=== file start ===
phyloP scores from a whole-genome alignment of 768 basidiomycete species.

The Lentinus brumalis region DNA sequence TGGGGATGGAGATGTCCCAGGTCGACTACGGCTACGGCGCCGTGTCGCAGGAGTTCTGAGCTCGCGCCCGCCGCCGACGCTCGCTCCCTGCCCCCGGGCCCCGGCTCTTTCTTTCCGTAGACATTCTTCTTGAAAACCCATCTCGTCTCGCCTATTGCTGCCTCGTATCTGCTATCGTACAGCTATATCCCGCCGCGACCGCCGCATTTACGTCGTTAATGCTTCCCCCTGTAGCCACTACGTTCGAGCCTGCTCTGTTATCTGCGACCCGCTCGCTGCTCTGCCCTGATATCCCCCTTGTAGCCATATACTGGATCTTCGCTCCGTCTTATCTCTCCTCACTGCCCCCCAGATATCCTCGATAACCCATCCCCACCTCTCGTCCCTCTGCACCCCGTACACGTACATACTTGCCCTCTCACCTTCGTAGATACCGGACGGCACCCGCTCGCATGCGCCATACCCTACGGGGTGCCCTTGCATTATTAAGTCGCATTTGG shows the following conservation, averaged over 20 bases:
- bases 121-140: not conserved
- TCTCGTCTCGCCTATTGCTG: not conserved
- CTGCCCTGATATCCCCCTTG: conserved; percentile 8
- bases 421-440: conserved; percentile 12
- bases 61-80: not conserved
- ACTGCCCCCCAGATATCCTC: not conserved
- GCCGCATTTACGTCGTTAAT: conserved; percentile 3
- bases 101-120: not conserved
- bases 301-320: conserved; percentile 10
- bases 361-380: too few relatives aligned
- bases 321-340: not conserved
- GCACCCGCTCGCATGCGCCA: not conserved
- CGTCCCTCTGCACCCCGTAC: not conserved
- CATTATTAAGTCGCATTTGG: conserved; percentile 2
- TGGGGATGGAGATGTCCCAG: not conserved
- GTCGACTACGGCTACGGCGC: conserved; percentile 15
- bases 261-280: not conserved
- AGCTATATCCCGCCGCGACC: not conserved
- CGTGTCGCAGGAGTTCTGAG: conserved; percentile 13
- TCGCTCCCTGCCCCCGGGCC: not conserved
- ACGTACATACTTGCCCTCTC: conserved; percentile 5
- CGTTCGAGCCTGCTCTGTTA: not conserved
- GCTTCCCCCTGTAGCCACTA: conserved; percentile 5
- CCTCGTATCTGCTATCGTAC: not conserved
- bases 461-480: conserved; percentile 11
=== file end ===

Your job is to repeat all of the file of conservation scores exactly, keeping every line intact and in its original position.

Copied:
phyloP scores from a whole-genome alignment of 768 basidiomycete species.

The Lentinus brumalis region DNA sequence TGGGGATGGAGATGTCCCAGGTCGACTACGGCTACGGCGCCGTGTCGCAGGAGTTCTGAGCTCGCGCCCGCCGCCGACGCTCGCTCCCTGCCCCCGGGCCCCGGCTCTTTCTTTCCGTAGACATTCTTCTTGAAAACCCATCTCGTCTCGCCTATTGCTGCCTCGTATCTGCTATCGTACAGCTATATCCCGCCGCGACCGCCGCATTTACGTCGTTAATGCTTCCCCCTGTAGCCACTACGTTCGAGCCTGCTCTGTTATCTGCGACCCGCTCGCTGCTCTGCCCTGATATCCCCCTTGTAGCCATATACTGGATCTTCGCTCCGTCTTATCTCTCCTCACTGCCCCCCAGATATCCTCGATAACCCATCCCCACCTCTCGTCCCTCTGCACCCCGTACACGTACATACTTGCCCTCTCACCTTCGTAGATACCGGACGGCACCCGCTCGCATGCGCCATACCCTACGGGGTGCCCTTGCATTATTAAGTCGCATTTGG shows the following conservation, averaged over 20 bases:
- bases 121-140: not conserved
- TCTCGTCTCGCCTATTGCTG: not conserved
- CTGCCCTGATATCCCCCTTG: conserved; percentile 8
- bases 421-440: conserved; percentile 12
- bases 61-80: not conserved
- ACTGCCCCCCAGATATCCTC: not conserved
- GCCGCATTTACGTCGTTAAT: conserved; percentile 3
- bases 101-120: not conserved
- bases 301-320: conserved; percentile 10
- bases 361-380: too few relatives aligned
- bases 321-340: not conserved
- GCACCCGCTCGCATGCGCCA: not conserved
- CGTCCCTCTGCACCCCGTAC: not conserved
- CATTATTAAGTCGCATTTGG: conserved; percentile 2
- TGGGGATGGAGATGTCCCAG: not conserved
- GTCGACTACGGCTACGGCGC: conserved; percentile 15
- bases 261-280: not conserved
- AGCTATATCCCGCCGCGACC: not conserved
- CGTGTCGCAGGAGTTCTGAG: conserved; percentile 13
- TCGCTCCCTGCCCCCGGGCC: not conserved
- ACGTACATACTTGCCCTCTC: conserved; percentile 5
- CGTTCGAGCCTGCTCTGTTA: not conserved
- GCTTCCCCCTGTAGCCACTA: conserved; percentile 5
- CCTCGTATCTGCTATCGTAC: not conserved
- bases 461-480: conserved; percentile 11